White House defends Trump's canceled trip to WWI memorial, says 'Marine One was unable to fly'
Trump was scheduled to visit the Belleau Wood battlefield and monument Saturday afternoon, however, he decided to give the event a miss
The White House attempted to defend President Donald Trump's canceled visit to a war memorial in France amid a light drizzle after social media users heavily criticized him for the move. The White House, late Sunday, said the visit was canceled because the weather was too bad for Trump to fly in Marine One and a motorcade would have created traffic, according to reports.
White House Press Secretary Sarah Sanders, on the flight back to the United States, told reporters: "Yesterday, because of near-zero visibility, Marine One was unable to fly, as had been planned. A car ride of two and a half hours, each way, would have required closures to substantial portions of the Paris roadways for the President’s motorcade, on short notice." Trump was scheduled to visit the Belleau Wood battlefield and monument Saturday afternoon.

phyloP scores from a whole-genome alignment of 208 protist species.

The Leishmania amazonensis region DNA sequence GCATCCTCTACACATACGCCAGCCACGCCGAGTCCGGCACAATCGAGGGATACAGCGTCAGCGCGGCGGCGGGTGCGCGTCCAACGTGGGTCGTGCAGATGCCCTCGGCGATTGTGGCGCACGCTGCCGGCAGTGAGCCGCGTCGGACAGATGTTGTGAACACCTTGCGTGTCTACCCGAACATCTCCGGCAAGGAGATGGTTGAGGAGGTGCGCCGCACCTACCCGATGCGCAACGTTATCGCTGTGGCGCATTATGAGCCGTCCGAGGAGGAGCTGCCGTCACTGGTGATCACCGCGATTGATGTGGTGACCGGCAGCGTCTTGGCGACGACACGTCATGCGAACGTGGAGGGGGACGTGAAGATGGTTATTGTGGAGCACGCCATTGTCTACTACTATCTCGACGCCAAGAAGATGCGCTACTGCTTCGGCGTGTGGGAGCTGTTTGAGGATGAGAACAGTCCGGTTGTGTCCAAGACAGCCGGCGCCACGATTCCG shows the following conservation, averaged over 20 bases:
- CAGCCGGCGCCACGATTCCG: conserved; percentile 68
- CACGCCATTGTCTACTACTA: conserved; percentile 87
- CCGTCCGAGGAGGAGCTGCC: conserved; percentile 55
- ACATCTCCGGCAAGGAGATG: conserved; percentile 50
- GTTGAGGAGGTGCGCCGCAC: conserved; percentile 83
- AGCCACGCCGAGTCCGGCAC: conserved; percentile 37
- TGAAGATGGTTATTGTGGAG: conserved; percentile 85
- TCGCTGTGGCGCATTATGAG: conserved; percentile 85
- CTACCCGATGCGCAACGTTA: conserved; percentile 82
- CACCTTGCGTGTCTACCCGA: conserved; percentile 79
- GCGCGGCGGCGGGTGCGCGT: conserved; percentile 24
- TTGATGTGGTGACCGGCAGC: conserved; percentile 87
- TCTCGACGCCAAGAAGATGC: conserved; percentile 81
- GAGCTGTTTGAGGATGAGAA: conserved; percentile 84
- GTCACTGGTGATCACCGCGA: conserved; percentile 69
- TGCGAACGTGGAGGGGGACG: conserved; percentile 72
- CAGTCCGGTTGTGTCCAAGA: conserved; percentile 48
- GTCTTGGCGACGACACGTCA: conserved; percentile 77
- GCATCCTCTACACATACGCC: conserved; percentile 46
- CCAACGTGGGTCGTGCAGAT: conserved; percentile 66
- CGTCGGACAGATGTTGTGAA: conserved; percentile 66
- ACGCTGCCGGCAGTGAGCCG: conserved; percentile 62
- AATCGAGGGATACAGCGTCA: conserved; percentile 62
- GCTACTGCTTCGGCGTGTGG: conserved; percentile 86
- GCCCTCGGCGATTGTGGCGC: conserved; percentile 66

"President Trump did not want to cause that kind of unexpected disruption to the city and its people. He was honored to be able to attend today’s event at the Suresnes American Cemetery and was deeply moved by the sacrifices of so many for the cause of freedom," Sanders said of the president.
The Republican president, before leaving France, made remarks on Sunday at Suresnes to lawmakers and veterans in the rain, without the cover of an umbrella. The grandson of Winston Churchill, a former national security adviser to Barack Obama, Nicholas Soames, had criticized the president for opting out of his previously planned trip with the first lady to Belleau Wood to honor American marines who fought in WWI.
"They died with their face to the foe and that pathetic inadequate @realDonaldTrump couldn’t even defy the weather to pay his respects to The Fallen," Soames wrote on Twitter. The British MP added Trump is "not fit to represent his great country."
Nicolas Burns, an American diplomat who served both Republican and Democratic presidents, called Trump's choice to not attend the ceremony "astonishing." The cemetery event, however, was attended by the White House chief of staff, retired Marine General John Kelly; the chairman of the Joint Chiefs of Staff, Marine General Joe Dunford; and several staff members.